How Can You Improve Your Marketing Spending?

marketing mistakes

Years ago, I was fortunate enough to work with one of the smartest people I know, Ziya Boyacigiller. Ziya hired me when I joined Maxim. He was a true intellectual, almost professorial in his approach to business.

I’ll never forget the interview with Ziya. Ziya and I hit it off. It was clear that he really liked me, but it was also clear that there were a couple of qualifying questions I had to answer correctly.

Ziya asked me, “What will you do if I tell you on a Friday afternoon that I need something for the CEO by Monday?”

I answered instantly, “It looks like we’re going to have a long weekend.”

Ziya looked at me, smiled and said, “I think I want to make you an offer.”

And that started a relationship that would last the next 20 years.*

Ziya decided to take a sabbatical about three years after I started working at Maxim.   He came back from his sabbatical six months later with a concept that would change the way Maxim evaluated potential engineering projects going forward. It was called RODT or Return On Design Time.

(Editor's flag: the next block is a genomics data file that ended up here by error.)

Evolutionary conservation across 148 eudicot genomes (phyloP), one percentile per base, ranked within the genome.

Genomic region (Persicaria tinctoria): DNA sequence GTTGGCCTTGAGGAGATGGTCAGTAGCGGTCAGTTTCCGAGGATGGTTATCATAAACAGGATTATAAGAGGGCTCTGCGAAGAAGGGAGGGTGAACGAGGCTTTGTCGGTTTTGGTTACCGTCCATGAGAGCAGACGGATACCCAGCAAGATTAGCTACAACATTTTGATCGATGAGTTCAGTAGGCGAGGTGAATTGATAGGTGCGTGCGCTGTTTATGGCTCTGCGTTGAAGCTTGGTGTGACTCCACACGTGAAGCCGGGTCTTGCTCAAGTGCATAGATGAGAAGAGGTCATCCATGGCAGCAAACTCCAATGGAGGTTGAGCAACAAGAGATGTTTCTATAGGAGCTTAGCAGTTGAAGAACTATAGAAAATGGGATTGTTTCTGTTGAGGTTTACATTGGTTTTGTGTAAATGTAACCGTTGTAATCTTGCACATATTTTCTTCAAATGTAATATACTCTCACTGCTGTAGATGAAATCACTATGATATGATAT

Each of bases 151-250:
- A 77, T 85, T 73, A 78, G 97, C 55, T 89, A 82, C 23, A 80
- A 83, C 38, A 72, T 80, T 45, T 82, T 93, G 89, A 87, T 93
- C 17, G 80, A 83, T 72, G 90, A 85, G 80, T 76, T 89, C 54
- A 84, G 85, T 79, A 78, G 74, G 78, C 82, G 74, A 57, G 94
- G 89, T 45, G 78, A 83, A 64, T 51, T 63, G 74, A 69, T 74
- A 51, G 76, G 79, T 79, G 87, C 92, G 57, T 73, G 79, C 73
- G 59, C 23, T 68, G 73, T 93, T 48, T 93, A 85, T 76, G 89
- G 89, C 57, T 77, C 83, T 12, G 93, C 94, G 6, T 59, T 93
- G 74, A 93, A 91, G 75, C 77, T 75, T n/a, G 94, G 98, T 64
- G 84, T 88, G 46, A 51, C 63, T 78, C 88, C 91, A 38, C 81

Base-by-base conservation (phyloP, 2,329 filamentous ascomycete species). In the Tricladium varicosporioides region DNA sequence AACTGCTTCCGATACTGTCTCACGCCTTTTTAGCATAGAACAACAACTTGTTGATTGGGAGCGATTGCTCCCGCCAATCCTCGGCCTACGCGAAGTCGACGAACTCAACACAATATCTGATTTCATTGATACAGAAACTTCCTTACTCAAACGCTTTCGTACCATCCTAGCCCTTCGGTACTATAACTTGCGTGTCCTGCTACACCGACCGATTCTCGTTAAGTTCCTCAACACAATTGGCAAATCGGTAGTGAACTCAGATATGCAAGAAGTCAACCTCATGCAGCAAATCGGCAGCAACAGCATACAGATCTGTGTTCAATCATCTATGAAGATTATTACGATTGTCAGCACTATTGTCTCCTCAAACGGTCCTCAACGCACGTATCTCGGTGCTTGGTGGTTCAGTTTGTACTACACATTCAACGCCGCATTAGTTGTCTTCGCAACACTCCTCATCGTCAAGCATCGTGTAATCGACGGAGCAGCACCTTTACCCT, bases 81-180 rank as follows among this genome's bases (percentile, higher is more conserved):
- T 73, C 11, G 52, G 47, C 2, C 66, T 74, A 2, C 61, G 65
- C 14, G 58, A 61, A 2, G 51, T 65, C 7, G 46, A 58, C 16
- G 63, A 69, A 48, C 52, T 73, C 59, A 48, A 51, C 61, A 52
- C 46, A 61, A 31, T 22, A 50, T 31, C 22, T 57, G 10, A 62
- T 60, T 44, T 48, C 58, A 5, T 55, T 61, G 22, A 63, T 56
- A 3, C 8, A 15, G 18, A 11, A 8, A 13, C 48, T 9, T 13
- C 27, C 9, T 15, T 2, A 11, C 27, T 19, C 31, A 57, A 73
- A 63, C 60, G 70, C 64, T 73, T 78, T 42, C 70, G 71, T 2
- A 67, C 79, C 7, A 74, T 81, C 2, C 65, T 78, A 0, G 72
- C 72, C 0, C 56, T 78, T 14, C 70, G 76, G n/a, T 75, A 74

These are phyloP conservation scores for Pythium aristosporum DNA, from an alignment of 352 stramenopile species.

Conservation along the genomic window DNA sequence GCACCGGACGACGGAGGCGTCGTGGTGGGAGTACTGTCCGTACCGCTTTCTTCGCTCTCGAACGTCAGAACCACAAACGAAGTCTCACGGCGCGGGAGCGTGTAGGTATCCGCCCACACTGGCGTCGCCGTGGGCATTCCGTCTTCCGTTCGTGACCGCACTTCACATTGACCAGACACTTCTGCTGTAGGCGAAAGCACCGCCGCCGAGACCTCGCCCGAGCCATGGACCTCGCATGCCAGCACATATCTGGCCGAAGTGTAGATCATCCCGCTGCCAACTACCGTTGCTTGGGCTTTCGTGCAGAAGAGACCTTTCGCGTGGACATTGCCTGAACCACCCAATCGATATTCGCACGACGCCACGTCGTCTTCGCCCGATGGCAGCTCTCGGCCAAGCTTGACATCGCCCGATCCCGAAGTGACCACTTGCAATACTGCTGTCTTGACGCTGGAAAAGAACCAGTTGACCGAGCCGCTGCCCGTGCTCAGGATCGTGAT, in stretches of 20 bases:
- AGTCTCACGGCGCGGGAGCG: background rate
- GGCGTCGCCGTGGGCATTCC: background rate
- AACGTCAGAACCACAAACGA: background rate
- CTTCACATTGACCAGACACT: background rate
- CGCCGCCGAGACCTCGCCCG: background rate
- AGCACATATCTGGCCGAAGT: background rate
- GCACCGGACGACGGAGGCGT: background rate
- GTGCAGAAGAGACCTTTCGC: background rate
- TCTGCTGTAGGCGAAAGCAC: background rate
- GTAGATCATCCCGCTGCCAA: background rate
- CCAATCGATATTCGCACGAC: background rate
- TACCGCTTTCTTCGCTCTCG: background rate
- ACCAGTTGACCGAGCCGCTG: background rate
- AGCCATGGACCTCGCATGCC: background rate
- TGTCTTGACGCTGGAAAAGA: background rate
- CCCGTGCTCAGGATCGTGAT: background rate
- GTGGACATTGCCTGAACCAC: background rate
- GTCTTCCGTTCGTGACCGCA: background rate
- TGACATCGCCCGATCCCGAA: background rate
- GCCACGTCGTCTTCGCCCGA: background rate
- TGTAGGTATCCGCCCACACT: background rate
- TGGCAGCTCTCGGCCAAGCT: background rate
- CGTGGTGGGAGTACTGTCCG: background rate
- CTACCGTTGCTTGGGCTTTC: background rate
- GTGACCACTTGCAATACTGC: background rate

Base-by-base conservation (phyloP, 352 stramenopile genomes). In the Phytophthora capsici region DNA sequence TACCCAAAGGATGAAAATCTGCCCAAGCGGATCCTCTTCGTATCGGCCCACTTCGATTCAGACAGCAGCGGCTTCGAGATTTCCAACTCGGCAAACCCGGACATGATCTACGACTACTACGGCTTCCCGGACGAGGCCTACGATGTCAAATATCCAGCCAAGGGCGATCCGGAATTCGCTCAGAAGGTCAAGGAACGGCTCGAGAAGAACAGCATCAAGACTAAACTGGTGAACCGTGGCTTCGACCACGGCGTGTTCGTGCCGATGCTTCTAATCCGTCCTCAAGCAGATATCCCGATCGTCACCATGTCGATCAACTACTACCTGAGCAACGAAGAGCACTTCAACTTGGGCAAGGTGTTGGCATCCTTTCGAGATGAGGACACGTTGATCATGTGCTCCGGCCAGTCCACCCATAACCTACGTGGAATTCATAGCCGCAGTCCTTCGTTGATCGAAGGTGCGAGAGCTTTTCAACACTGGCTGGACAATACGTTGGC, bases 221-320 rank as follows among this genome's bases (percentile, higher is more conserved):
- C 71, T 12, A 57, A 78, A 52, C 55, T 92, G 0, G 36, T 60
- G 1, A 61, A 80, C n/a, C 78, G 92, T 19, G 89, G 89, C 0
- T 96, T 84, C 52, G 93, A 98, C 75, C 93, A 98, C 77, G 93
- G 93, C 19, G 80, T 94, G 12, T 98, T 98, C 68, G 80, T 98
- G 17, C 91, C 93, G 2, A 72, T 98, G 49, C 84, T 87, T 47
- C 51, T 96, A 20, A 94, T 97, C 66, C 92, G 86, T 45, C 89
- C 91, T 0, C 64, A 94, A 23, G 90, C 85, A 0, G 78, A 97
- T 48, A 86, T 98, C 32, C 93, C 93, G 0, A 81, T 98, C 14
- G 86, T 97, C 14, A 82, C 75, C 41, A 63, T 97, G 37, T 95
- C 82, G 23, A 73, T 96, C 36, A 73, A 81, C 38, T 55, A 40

The idea was pretty simple. The most precious resource in an Analog IC company was its design engineering talent.

So, if you took the gross profit a product generated over its lifetime and divided that by man months of design time required, you would have a number to compare projects by:

RODT = (Estimated Gross Profit of a product over its lifetime)/(Man Months of design time)

Now you could easily compare any project and know how one project stacked up versus another project. The theory went that you could pick the highest return projects to work on.